Mexican Sunflower Growing Guide

Tithonia rotundifolia

Mexican Sunflower

Crop Rotation Group



Fertile, well-drained soil enriched with plenty of compost.


Full sun.

Frost tolerant

No. Mexican sunflowers grow best as warm-season annuals.


None generally required. Plants that show slow growth can be drenched with a dilute liquid organic fertiliser every three weeks.


Single Plants: 35cm (1' 1") each way (minimum)
Rows: 35cm (1' 1") with 35cm (1' 1") row gap (minimum)

Sow and Plant

Mexican sunflowers are easily grown from seed started in late spring. Do not rush, because the plants will not grow in cold soil. Expect seeds to germinate within 10 days when sown indoors. Set out seedlings when they are about 6 weeks old. Or, direct-sow seeds where you want the plants to grow in late spring and thin to proper spacing. Crowded seedlings are easy to dig and transplant provided they are watered well. Mexican sunflowers tolerate humid heat well, but they do require steady light moisture. Locate them that is easy to reach with water.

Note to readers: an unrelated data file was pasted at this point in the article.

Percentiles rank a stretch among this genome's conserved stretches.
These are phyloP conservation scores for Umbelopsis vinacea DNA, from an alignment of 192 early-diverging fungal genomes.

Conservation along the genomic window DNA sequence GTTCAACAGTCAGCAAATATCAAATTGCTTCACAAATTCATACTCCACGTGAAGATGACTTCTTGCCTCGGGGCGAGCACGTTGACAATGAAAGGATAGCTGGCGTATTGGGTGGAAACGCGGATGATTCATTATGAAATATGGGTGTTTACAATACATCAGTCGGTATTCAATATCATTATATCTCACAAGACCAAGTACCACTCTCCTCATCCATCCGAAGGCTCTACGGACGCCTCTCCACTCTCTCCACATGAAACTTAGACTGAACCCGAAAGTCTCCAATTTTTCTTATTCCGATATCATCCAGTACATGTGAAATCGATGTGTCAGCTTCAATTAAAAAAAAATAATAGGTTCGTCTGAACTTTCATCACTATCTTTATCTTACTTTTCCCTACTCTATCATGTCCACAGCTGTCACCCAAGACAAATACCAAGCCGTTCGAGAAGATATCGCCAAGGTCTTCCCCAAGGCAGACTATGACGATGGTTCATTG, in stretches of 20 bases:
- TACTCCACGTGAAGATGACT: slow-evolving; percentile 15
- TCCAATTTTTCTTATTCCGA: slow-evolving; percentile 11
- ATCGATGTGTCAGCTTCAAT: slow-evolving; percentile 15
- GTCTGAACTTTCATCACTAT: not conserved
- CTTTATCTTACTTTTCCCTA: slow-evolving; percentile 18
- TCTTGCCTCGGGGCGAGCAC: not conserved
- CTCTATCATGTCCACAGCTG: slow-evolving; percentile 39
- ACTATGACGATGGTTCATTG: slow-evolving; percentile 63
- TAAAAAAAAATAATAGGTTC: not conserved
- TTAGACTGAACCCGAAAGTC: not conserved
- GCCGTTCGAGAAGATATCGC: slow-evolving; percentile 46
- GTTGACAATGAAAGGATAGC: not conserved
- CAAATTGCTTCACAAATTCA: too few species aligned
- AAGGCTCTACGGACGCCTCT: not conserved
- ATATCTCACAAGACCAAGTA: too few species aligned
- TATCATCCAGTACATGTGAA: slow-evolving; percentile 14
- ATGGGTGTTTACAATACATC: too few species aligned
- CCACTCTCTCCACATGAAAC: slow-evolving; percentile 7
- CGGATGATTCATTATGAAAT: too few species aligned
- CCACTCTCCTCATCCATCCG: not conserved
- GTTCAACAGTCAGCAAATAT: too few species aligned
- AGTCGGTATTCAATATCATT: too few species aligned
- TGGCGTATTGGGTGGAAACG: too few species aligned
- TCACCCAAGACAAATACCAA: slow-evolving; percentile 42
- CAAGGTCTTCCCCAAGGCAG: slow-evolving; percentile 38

Our Garden Planner can produce a personalised calendar of when to sow, plant and harvest for your area.


Mexican sunflowers can grow to 1.8m (6 feet) tall, with numerous side branches. Three plants grown as a group resembles are large, summer-blooming shrub. Butterflies and bees love the open blossoms. In warm climates, Mexican sunflower is a modest reseeder.


Gather blossoms to use as cut flowers soon after they open. Snipping off old flowers improves the appearance of these stately plants, and may prolong bloom time. Or, leave the seeds to be harvested by goldfinches.


Summer storms can topple the big plants, which benefit from staking.

Planting and Harvesting Calendar

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Pests which Affect Mexican Sunflower